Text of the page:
Employee Metrics Drive Financial Metrics

Figure 1 paints an interesting picture for the influence employee metrics have on financial performance.  Even the most die-heard, skeptical CFO would struggle not to be interested in these figures.

Employee Engagment And Financial Performance

Figure 1: Employee engagement and financial performance, Towers Perrins (now Willis Towers Watson, 2009)

Brand Metrics Drive Financial Metrics

The relationships between employee, brand and financial metrics are nuanced and complex. The nature of the industry, Organization size and other factors drive financial performance so when it comes to non-financial metrics one size doesn’t fit all. To start out with you need to identify a small number of key metrics relevant to your organization, explore their relationship with key financial metrics, monitor, learn and iterate where necessary.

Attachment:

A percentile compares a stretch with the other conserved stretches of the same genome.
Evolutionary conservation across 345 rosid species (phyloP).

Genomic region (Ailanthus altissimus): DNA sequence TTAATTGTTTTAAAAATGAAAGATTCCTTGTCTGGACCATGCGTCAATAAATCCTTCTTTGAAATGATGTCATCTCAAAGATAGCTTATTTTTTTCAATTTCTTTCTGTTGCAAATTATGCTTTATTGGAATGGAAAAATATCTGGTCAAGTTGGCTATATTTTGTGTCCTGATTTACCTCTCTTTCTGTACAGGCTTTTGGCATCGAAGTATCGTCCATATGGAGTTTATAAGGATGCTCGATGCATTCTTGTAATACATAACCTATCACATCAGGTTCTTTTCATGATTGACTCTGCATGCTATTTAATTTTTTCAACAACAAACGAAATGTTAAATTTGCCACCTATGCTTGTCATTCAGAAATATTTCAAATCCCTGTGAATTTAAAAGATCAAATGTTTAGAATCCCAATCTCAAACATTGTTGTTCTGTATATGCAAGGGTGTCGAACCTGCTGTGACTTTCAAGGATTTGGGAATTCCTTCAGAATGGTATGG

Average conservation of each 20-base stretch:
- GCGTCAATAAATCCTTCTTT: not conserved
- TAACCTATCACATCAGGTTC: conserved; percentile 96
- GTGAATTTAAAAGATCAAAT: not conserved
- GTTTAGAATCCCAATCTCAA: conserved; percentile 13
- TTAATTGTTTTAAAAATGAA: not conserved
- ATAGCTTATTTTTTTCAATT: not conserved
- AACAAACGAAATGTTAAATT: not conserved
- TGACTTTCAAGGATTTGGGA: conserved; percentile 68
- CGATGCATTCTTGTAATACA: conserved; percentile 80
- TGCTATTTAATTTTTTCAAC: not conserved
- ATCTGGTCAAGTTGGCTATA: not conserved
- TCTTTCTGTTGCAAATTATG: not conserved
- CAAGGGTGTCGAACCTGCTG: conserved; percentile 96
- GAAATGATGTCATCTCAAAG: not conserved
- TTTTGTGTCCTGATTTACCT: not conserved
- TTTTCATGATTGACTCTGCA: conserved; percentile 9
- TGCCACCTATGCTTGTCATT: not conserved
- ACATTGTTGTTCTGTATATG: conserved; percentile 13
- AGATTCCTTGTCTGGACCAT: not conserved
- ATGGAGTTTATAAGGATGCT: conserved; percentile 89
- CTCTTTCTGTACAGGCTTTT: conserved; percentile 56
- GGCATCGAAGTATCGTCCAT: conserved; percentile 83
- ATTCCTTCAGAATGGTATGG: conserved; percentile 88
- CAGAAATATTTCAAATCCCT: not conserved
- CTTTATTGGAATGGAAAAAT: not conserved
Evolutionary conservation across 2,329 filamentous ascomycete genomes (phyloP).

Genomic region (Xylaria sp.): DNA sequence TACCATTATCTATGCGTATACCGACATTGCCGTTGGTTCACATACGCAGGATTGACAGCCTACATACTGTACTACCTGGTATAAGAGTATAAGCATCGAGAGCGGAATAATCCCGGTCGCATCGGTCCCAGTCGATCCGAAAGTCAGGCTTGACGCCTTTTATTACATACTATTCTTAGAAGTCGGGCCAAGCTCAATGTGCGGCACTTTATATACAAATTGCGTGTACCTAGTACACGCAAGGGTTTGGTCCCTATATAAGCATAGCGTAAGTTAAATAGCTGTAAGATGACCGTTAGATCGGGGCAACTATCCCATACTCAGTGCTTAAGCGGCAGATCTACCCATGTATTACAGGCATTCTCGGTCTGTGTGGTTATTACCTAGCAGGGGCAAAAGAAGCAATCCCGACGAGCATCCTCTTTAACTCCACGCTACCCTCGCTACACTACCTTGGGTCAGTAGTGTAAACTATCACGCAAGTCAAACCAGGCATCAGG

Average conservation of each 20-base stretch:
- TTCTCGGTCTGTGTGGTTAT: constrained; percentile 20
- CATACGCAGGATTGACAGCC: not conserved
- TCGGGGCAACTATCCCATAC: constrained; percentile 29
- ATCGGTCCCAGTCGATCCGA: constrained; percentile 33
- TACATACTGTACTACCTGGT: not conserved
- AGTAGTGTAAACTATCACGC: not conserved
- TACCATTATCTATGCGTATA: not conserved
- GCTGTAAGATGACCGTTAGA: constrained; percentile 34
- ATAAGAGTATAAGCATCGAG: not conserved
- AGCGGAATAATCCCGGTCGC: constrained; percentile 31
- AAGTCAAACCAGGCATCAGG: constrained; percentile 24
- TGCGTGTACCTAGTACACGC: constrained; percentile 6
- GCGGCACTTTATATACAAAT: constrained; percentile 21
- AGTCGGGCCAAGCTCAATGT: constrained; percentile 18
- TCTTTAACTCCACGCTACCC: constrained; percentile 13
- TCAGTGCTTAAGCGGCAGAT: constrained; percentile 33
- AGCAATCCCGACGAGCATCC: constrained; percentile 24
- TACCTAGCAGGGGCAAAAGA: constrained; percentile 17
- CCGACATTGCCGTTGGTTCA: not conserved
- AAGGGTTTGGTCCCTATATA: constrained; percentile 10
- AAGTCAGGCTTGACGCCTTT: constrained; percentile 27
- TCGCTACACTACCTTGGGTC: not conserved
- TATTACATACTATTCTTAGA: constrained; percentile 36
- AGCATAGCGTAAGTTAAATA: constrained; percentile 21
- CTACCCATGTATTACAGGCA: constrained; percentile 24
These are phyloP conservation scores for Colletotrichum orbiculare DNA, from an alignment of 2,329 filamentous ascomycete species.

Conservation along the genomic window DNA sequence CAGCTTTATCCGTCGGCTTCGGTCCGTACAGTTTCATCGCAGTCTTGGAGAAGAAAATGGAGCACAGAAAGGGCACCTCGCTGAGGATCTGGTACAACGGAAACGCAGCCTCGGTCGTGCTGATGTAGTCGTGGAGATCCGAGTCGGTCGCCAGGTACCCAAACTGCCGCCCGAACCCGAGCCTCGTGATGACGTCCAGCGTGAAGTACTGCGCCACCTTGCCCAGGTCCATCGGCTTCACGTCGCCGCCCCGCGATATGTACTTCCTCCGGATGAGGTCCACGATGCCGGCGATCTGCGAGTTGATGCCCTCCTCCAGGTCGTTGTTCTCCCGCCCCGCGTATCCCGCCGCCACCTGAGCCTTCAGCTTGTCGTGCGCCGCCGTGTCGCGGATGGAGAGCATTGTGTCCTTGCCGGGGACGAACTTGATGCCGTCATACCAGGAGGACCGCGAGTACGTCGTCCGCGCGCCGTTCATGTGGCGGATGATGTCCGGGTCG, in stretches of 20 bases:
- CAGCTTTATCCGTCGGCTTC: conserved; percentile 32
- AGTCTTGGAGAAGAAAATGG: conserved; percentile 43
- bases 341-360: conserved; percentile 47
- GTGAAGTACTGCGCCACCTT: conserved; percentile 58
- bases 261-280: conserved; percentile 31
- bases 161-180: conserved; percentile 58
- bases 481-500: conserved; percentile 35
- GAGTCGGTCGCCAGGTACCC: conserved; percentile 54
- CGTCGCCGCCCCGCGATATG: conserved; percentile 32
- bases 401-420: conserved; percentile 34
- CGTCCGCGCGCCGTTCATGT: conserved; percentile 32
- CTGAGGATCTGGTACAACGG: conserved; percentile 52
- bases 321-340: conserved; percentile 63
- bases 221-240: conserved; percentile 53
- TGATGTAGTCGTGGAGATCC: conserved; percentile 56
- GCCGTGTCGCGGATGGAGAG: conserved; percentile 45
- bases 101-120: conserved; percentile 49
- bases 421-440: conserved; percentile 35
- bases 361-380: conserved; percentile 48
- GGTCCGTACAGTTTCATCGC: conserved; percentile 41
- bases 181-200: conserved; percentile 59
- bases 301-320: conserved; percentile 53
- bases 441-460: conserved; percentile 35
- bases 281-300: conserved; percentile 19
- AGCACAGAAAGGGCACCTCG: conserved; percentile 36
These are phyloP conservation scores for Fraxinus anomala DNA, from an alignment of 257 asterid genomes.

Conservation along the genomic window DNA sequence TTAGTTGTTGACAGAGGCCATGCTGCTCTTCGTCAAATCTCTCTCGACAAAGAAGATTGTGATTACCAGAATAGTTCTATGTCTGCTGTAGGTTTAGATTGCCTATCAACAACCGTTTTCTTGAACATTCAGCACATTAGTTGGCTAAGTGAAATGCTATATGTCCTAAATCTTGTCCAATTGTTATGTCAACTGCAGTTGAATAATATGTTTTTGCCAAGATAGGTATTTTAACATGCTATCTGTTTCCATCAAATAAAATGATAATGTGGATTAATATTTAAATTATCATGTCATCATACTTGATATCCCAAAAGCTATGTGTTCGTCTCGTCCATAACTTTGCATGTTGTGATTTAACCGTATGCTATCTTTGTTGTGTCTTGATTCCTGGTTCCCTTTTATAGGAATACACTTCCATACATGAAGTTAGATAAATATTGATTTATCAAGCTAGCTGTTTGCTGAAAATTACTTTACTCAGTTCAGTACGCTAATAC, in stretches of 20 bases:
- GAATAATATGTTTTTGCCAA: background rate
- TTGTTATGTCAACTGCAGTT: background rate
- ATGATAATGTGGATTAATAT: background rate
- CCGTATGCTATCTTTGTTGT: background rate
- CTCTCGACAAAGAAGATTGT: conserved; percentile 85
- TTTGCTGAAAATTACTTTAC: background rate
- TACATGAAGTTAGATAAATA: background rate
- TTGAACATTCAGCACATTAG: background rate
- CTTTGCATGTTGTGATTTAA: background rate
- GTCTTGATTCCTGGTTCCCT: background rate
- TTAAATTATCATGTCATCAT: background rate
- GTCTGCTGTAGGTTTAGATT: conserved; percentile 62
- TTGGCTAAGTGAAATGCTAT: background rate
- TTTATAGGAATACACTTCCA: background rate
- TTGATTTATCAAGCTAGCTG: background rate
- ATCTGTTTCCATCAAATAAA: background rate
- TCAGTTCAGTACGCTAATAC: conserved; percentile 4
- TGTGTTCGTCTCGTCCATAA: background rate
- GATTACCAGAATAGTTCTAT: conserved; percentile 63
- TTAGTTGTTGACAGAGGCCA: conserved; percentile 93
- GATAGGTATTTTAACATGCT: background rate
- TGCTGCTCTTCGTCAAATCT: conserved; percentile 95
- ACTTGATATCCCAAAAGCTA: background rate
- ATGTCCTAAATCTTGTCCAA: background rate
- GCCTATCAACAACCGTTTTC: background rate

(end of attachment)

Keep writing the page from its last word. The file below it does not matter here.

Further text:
However, the underlying principle is clear. If you want to understand how to drive financial performance you need to start with carefully selected employee and brand measures and focus your efforts there. If these improve your financial metrics will also improve. Conversely, if employee and / or brand metrics drop, you have time to rectify the situation before they adversely affect financial performance due to the ‘lag effect’ associated with these metrics. The challenge is to identify the key employee and brand levers for your market, and this is where senior executive experience and external advice comes in.

Obtaining a suite of balanced baseline measurements before you start building brand experiences and then at predetermined intervals is also advisable as part of a holistic approach to measuring brand experiences. Doing this will help you demonstrate, in no uncertain terms, the value your brand experiences deliver. And when it comes to talking with the c-suite, there’s no harm in that.

Contributed to Branding Strategy Insider by: Dr. Darren Coleman, founder and Managing Consultant at Wavelength Marketing. Excerpted from his new book Building Brand Experiences ©2018 with permission from Kogan Page Ltd. Download the first chapter of Building Brand Experiences for free here.